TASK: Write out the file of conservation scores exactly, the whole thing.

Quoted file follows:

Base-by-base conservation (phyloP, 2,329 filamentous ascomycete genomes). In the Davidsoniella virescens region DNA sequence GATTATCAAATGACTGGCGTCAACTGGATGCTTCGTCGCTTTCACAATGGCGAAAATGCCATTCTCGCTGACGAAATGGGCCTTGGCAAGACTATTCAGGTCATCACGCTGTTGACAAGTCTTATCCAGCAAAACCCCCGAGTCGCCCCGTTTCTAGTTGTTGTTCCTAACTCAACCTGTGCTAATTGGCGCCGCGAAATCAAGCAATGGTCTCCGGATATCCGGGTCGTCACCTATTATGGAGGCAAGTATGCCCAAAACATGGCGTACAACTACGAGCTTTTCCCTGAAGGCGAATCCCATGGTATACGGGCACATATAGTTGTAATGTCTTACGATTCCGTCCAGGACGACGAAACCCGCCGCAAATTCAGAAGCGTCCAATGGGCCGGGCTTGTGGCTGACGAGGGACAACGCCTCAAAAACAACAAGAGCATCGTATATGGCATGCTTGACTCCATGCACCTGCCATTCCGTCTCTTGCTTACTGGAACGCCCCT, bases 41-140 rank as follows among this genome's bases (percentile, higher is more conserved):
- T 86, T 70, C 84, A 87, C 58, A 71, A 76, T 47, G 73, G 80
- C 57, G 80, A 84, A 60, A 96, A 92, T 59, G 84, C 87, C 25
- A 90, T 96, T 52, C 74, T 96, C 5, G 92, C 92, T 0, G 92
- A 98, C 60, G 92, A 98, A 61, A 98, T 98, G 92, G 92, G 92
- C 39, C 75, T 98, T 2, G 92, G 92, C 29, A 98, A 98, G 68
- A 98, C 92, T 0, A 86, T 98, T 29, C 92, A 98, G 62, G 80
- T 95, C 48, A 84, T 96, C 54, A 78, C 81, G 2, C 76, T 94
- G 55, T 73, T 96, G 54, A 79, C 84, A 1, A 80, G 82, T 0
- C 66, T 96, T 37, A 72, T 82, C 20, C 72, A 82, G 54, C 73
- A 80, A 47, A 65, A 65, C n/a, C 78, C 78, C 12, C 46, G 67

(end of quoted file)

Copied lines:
Base-by-base conservation (phyloP, 2,329 filamentous ascomycete genomes). In the Davidsoniella virescens region DNA sequence GATTATCAAATGACTGGCGTCAACTGGATGCTTCGTCGCTTTCACAATGGCGAAAATGCCATTCTCGCTGACGAAATGGGCCTTGGCAAGACTATTCAGGTCATCACGCTGTTGACAAGTCTTATCCAGCAAAACCCCCGAGTCGCCCCGTTTCTAGTTGTTGTTCCTAACTCAACCTGTGCTAATTGGCGCCGCGAAATCAAGCAATGGTCTCCGGATATCCGGGTCGTCACCTATTATGGAGGCAAGTATGCCCAAAACATGGCGTACAACTACGAGCTTTTCCCTGAAGGCGAATCCCATGGTATACGGGCACATATAGTTGTAATGTCTTACGATTCCGTCCAGGACGACGAAACCCGCCGCAAATTCAGAAGCGTCCAATGGGCCGGGCTTGTGGCTGACGAGGGACAACGCCTCAAAAACAACAAGAGCATCGTATATGGCATGCTTGACTCCATGCACCTGCCATTCCGTCTCTTGCTTACTGGAACGCCCCT, bases 41-140 rank as follows among this genome's bases (percentile, higher is more conserved):
- T 86, T 70, C 84, A 87, C 58, A 71, A 76, T 47, G 73, G 80
- C 57, G 80, A 84, A 60, A 96, A 92, T 59, G 84, C 87, C 25
- A 90, T 96, T 52, C 74, T 96, C 5, G 92, C 92, T 0, G 92
- A 98, C 60, G 92, A 98, A 61, A 98, T 98, G 92, G 92, G 92
- C 39, C 75, T 98, T 2, G 92, G 92, C 29, A 98, A 98, G 68
- A 98, C 92, T 0, A 86, T 98, T 29, C 92, A 98, G 62, G 80
- T 95, C 48, A 84, T 96, C 54, A 78, C 81, G 2, C 76, T 94
- G 55, T 73, T 96, G 54, A 79, C 84, A 1, A 80, G 82, T 0
- C 66, T 96, T 37, A 72, T 82, C 20, C 72, A 82, G 54, C 73
- A 80, A 47, A 65, A 65, C n/a, C 78, C 78, C 12, C 46, G 67